Spur thigh not eating

AngieD

New Member
Joined
Nov 19, 2019
Messages
12
Location (City and/or State)
London
Hi all, I am in need of some advice. My 11-year-old spur thigh has come out of hibernation as planned and although he's always been a picky eater, he is worrying me by eating very frugally if at all. I have booked an appointment with the reptile specialist vet locally, but I wondered if anyone here has any tips on getting him eating properly again. He has done this before and a vitamin jab from the vet usually gets him going, but I would prefer a natural solution if there is one as the needle is so big and it looks so painful for him... any advice would be greatly appreciated. Thank you in advance...
 

Blackdog1714

Well-Known Member
Joined
Jul 30, 2018
Messages
1,867
Location (City and/or State)
Richmond, VA
What are
1. Temps- Warm Side/Cold SIde/Basking
2. Humidity Level
3. UVB source
4. Substrate
5. Size Of Enclosure
Photos would greatly help
 

TammyJ

Well-Known Member
Joined
Jun 21, 2016
Messages
2,871
Location (City and/or State)
Jamaica
Yes, please provide us with the information and some pictures so we can best help you!
 

AngieD

New Member
Joined
Nov 19, 2019
Messages
12
Location (City and/or State)
London
OK, just so you know, I am UK based (South East) and Cyril spends most of his Summer outside during the day and only in his tort table overnight (to protect from foxes). At this time of year, fresh out of hibernation he has free range of an area of the house, that is around 4m x 4m with a basking area and a hide. The lamp is a Neorep Reptiglobe 80w UVB self ballasted mercury lamp. His basking temps are around 27 - 32 degrees C (depending on the time of day and the rest of the area ranges between 15 - 20 degrees C. His substrate is Komodo tortoise substrate. His substrate is sprayed daily to maintain humidity and he is bathed daily for around 30 mins (or as long as he is happy to stay in). As I said, this is not a new thing, he has always been a tricky eater, but I am just looking for more natural remedies than an annual jab from the vet. I recently had his brother here (temp overwintering without hibernation) living in the same area and conditions, who was a breeze, ate loads, gained weight and left here in fine fettle. It made me realise just how difficult Cyril is, hence the reach out to you guys. I will take some photos later today if I get a chance. But hopefully all tat will give you an idea? Thanks in advance...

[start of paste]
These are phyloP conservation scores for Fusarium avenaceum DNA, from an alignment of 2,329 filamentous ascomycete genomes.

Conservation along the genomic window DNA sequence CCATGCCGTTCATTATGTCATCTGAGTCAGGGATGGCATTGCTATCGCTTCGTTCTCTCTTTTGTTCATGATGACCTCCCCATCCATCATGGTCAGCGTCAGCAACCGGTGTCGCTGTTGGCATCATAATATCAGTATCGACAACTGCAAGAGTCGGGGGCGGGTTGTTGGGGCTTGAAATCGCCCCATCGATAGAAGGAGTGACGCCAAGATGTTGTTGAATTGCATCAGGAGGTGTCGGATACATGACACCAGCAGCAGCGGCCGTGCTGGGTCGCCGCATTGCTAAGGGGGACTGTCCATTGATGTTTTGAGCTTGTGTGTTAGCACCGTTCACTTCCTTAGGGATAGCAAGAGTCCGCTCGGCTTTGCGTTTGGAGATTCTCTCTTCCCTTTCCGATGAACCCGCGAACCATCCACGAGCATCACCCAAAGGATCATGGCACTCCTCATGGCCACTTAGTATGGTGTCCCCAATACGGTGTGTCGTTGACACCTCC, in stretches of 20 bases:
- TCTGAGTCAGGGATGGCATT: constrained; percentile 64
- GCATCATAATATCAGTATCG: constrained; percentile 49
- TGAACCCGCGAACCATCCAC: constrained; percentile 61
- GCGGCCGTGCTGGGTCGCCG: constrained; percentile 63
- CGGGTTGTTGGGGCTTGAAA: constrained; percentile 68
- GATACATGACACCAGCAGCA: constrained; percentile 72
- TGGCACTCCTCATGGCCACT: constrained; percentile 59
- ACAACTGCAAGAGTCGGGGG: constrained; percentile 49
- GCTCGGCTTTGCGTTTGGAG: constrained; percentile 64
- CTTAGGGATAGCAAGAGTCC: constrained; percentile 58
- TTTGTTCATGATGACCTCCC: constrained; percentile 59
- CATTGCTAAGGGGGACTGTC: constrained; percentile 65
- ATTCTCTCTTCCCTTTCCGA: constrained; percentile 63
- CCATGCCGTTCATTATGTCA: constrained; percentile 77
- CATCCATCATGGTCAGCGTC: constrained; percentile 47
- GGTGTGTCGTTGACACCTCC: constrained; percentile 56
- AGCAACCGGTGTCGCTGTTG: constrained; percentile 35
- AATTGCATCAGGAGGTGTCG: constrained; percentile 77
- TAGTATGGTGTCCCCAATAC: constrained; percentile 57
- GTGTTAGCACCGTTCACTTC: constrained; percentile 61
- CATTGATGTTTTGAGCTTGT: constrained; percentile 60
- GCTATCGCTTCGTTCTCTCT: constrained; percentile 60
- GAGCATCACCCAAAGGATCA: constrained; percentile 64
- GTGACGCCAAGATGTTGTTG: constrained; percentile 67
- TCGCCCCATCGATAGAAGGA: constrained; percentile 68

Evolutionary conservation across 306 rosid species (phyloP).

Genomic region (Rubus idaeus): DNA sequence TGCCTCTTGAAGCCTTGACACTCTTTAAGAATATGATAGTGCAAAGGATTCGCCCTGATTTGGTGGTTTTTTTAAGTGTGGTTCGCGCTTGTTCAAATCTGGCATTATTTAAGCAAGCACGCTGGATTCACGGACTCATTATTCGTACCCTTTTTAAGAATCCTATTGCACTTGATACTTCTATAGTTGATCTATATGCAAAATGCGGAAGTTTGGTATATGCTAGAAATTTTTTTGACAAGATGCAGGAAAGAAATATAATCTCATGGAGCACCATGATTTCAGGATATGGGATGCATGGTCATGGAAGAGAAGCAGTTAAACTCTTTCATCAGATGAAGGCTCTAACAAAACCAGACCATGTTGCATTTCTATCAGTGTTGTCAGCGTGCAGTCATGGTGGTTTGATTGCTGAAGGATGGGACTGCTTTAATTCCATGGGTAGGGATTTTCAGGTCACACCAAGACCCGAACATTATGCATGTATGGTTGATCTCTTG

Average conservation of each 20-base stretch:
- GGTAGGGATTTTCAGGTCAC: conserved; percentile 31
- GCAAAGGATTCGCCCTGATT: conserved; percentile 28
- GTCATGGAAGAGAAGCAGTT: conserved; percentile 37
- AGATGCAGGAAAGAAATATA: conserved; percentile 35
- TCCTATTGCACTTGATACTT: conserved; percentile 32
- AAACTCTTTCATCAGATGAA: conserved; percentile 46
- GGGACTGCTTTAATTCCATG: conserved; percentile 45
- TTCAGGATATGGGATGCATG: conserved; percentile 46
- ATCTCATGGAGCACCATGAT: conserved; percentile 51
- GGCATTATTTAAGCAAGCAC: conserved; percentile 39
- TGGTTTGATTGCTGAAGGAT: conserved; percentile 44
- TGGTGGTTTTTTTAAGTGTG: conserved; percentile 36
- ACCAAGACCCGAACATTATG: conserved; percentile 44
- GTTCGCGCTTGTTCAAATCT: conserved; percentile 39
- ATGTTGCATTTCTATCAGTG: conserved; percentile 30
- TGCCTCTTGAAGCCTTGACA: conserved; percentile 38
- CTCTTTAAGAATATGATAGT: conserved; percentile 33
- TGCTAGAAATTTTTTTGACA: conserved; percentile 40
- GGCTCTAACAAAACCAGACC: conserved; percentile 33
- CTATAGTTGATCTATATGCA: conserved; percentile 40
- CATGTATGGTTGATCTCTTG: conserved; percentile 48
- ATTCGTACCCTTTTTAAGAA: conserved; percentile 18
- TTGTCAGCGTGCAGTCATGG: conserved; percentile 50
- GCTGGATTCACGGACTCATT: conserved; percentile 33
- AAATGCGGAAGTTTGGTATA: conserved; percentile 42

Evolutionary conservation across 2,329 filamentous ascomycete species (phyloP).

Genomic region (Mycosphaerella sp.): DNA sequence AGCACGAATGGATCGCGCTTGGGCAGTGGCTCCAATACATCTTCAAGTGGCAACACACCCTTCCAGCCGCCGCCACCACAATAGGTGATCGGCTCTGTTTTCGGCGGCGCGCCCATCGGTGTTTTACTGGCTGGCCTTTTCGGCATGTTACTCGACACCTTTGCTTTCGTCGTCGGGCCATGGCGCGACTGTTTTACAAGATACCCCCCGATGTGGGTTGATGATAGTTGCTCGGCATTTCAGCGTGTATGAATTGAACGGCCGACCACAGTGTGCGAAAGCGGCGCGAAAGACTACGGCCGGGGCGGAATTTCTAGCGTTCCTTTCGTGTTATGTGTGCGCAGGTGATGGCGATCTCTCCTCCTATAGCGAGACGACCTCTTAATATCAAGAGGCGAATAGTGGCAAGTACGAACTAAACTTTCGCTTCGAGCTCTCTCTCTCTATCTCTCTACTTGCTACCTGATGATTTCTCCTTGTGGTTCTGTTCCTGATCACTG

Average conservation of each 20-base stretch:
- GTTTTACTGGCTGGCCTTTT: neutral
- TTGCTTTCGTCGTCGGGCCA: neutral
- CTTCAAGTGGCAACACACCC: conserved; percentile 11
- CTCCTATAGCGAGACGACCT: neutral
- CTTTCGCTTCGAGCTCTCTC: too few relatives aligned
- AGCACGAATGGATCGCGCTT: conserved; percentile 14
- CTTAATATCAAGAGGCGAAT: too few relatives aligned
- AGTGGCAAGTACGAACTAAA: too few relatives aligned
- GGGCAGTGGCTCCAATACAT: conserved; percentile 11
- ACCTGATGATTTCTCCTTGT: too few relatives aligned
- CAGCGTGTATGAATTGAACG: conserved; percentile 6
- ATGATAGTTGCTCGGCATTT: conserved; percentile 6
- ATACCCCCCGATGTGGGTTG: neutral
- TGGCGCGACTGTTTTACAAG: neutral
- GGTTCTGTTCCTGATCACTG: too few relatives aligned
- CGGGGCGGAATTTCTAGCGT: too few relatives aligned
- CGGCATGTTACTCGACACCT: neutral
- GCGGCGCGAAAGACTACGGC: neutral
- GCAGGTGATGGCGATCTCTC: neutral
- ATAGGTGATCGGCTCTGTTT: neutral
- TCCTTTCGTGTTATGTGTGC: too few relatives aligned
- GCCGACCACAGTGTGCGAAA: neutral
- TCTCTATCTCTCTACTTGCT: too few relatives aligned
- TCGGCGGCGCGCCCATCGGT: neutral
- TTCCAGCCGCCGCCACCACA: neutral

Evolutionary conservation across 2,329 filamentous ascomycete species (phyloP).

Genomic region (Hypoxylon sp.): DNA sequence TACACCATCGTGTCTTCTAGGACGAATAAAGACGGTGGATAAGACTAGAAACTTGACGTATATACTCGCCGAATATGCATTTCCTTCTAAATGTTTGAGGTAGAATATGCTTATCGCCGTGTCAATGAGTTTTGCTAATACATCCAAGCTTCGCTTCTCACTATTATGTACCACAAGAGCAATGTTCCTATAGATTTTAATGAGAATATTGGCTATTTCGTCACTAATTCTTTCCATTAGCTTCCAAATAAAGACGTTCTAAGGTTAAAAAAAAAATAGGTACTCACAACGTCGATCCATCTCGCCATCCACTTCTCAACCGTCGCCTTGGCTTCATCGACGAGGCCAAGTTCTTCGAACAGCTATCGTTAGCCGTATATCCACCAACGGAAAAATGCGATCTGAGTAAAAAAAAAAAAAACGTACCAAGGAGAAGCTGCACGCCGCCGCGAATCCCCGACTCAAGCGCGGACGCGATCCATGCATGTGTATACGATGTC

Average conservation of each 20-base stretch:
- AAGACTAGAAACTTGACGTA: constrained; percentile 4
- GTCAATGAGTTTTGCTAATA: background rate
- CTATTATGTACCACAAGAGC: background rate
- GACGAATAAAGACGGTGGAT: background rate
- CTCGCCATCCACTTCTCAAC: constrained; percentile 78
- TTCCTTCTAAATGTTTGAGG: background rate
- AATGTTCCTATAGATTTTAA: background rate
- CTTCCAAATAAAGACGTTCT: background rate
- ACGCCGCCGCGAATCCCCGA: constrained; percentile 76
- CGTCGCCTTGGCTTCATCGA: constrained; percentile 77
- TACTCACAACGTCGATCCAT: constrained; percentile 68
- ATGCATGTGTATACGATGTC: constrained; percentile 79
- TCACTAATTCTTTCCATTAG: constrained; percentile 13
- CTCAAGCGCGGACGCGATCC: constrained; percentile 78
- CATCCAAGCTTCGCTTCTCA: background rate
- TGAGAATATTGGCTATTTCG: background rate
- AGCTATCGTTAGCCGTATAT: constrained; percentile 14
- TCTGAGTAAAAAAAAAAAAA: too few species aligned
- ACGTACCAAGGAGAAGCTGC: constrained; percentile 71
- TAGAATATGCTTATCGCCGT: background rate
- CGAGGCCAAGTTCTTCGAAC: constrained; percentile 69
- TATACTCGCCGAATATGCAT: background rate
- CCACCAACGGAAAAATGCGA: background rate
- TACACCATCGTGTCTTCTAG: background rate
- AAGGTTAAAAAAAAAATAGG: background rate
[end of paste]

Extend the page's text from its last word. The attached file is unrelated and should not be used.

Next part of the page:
Raymo2477

Well-Known Member
5 Year Member
Joined
Oct 18, 2011
Messages
638
Location (City and/or State)
Eastern, PA, USA
What have you offered? I find my torts are attracted to red food so possibly try some radiccho.
 

AngieD

New Member
Joined
Nov 19, 2019
Messages
12
Location (City and/or State)
London
So far offered everything he usually likes from dandelions to pellets and everything in-between... he's booked into the vets now so I think I will have to just hope the jab works!
Thanks for the advice though.
 

TammyJ

Well-Known Member
Joined
Jun 21, 2016
Messages
2,871
Location (City and/or State)
Jamaica
Please let us know what the "jab" consists of, for our own elucidation, and because we are concerned and would like to see the progress of your pet.
 

AngieD

New Member
Joined
Nov 19, 2019
Messages
12
Location (City and/or State)
London
Please let us know what the "jab" consists of, for our own elucidation, and because we are concerned and would like to see the progress of your pet.
He has had the jab previously (he did the same thing the first year I got him). From what the reptile vet tells me, it's a multivitamin type jab that get's his system going properly and stimulates his appetite. It did work last time, I was just hoping for a more natural solution. I will let you know how he gets on though. Thank you all.
 

AngieD

New Member
Joined
Nov 19, 2019
Messages
12
Location (City and/or State)
London
I just wanted to let all of you, who are interested, know, that after having a broad spectrum vitamin jab and a few days of soaks with 'repti boost' powder in the water - he is now back and eating well. The vet said he was actually a little fat having just come out of hibernation, so I guess the main reason for not eating was simply that he didn't need to. I would rather be slightly neurotic about it that blase, so I am still glad I got him checked out - thank you to all of you who tried to advise.
 

New Posts

Top